News Release

Slow-wave sleep critical to brain's automatic 'self-rinse' cycle

Peer-Reviewed Publication

American Association for the Advancement of Science (AAAS)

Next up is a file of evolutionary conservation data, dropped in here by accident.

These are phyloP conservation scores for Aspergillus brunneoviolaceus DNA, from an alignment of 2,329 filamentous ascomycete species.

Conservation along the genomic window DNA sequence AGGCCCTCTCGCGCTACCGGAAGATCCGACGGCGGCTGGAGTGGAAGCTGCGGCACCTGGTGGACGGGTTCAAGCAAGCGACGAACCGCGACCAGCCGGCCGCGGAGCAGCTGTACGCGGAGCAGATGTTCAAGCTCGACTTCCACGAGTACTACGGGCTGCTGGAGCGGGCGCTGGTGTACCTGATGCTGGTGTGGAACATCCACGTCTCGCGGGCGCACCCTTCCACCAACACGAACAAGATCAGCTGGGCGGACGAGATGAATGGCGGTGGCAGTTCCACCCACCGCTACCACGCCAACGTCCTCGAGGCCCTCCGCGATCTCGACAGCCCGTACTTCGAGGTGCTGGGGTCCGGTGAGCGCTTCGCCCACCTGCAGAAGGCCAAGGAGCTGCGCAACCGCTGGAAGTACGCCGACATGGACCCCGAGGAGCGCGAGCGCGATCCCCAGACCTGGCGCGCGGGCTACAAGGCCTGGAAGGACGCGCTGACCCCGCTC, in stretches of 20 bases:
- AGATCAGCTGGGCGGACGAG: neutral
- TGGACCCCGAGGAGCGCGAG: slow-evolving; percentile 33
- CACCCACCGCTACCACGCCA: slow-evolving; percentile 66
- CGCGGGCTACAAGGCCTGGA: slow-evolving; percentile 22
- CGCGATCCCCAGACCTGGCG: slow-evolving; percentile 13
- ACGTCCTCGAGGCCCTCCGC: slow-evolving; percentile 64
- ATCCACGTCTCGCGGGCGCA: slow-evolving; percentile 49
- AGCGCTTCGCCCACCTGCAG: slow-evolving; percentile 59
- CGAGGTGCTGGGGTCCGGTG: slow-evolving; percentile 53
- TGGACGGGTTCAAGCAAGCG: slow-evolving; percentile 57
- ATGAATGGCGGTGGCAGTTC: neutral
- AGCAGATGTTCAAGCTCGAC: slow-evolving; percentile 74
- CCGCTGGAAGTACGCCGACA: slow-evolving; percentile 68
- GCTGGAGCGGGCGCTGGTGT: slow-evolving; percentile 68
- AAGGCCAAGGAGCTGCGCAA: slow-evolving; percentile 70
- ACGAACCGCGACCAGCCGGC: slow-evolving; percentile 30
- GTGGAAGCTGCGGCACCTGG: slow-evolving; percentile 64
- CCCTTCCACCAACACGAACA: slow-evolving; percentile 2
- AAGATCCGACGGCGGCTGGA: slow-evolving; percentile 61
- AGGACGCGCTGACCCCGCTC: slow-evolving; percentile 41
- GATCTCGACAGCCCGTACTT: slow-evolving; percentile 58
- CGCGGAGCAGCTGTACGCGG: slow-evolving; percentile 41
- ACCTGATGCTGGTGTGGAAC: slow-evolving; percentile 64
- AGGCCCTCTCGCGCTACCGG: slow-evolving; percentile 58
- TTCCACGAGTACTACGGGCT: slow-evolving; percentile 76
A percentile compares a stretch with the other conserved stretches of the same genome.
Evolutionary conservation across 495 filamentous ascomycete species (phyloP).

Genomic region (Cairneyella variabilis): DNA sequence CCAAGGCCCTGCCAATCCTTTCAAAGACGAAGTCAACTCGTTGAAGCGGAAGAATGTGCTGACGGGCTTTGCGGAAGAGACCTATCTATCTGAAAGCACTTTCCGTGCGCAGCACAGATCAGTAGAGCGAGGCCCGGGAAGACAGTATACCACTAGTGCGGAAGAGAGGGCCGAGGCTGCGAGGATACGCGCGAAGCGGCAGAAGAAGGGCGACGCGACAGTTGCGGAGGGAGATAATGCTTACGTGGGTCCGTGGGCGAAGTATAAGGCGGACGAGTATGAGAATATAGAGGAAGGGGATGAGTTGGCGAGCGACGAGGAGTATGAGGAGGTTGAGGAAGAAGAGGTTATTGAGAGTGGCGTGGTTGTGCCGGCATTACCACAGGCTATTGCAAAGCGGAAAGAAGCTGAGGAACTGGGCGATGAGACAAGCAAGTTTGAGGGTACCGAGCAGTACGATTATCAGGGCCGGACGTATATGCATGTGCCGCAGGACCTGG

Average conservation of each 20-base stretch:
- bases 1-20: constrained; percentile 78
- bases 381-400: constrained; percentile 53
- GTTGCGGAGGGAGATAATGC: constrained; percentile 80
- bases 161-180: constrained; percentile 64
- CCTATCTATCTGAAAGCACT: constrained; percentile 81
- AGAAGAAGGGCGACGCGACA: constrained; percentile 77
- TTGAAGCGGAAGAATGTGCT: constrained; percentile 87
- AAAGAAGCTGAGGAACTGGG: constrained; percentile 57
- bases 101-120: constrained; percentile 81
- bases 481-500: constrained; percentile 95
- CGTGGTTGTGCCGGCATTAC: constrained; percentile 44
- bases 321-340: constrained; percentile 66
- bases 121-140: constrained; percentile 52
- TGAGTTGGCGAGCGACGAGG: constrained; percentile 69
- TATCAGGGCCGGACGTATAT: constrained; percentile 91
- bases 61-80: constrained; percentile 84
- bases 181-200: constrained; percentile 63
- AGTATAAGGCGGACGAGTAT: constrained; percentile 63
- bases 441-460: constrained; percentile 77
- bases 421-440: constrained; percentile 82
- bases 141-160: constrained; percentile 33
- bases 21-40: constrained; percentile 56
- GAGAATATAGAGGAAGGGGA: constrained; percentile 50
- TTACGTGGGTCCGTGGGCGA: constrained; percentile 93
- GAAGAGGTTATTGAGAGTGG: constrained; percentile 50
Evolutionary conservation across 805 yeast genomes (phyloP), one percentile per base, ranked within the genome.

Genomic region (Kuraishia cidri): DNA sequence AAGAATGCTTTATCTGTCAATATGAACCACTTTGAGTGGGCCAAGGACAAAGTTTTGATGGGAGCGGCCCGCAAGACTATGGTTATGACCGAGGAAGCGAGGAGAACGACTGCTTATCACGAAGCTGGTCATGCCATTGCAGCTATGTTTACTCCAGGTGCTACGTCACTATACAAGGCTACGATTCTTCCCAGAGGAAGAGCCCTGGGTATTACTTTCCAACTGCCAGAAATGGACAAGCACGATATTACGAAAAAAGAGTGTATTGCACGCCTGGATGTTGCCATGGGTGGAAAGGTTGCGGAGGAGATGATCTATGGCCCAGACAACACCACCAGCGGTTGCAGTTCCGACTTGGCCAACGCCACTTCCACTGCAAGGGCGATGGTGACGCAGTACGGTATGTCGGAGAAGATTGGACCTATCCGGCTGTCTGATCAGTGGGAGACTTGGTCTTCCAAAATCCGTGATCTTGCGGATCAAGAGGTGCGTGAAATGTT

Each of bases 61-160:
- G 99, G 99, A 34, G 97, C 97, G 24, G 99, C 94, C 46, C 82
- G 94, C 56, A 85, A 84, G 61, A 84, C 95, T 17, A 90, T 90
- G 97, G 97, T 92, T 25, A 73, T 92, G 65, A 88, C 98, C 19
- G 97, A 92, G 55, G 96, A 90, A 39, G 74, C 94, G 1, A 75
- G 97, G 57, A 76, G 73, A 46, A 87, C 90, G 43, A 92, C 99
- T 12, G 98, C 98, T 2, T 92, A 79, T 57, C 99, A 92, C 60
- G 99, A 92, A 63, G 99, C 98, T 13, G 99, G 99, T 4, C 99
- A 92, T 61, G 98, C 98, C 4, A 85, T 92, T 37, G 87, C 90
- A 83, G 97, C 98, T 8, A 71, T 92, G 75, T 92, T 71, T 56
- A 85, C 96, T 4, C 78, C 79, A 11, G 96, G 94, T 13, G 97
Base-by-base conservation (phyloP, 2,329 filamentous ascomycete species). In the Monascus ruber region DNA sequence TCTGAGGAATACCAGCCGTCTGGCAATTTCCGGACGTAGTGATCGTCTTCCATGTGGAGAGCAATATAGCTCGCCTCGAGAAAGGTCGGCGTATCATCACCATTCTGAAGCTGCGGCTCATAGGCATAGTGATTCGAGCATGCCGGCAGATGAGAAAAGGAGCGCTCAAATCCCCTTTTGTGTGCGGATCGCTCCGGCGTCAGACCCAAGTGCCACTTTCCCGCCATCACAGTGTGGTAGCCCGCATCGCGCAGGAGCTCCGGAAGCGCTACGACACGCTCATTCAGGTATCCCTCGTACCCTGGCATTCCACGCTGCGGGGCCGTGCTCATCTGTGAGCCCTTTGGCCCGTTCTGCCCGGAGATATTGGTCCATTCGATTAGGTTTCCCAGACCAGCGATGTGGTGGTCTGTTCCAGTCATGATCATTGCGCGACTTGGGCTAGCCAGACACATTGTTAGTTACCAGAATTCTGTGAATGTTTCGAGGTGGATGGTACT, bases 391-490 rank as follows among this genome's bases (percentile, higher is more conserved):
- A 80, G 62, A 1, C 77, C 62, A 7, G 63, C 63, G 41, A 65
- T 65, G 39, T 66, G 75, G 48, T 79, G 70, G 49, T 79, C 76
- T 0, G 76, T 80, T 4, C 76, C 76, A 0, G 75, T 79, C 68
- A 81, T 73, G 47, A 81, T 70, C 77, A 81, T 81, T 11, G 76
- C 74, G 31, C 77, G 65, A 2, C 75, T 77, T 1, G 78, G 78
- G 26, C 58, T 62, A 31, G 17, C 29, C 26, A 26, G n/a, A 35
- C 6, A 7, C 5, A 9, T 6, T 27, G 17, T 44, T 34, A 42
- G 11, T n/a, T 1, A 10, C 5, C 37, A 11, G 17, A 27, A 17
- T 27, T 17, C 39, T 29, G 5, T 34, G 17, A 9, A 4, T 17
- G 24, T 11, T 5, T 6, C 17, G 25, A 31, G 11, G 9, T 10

Slow oscillating neural activity during non-REM sleep triggers waves of cerebrospinal fluid that flow in and out of the sleeping brain, washing it of harmful metabolic waste products, researchers find. Their new study reveals a key component in the neurophysiology of sleep. Since slow-wave sleep disruption and the buildup of toxic metabolic proteins in the brain have been linked to several diseases, including Alzheimer's, the results could help to improve disease outcomes. Sleep is crucial for a healthy brain. The slow-wave neuronal activity of Non-REM (NREM) sleep is known to support both memory processing and consolidation, as well as the physiological maintenance of the brain. During NREM sleep, increased volume and flow of interstitial fluid wash over the brain and flush out accumulating toxic waste proteins that can lead to neurodegeneration. However, why these two seemingly unrelated processes occur simultaneously, or if they are even linked, remains unexplained. Nina Fultz and colleagues used accelerated neuroimaging techniques to measure the physiological and neural activity in 11 sleeping human brains and revealed a pattern between electrophysiological, blood and cerebral spinal fluid dynamics during NREM sleep. According to the results, neuronal slow waves are followed by oscillations in blood volume and flow in the brain, which creates space for coupled waves of cerebral spinal fluid to flow in and out of the brain cavity. Fultz et al. show that neuronal slow waves are not just important for memory - they also alter the physiological and fluid dynamics of the brain. In a related Perspective, Søren Grubb and Martin Lauritzen discuss the findings and their implications in more detail.


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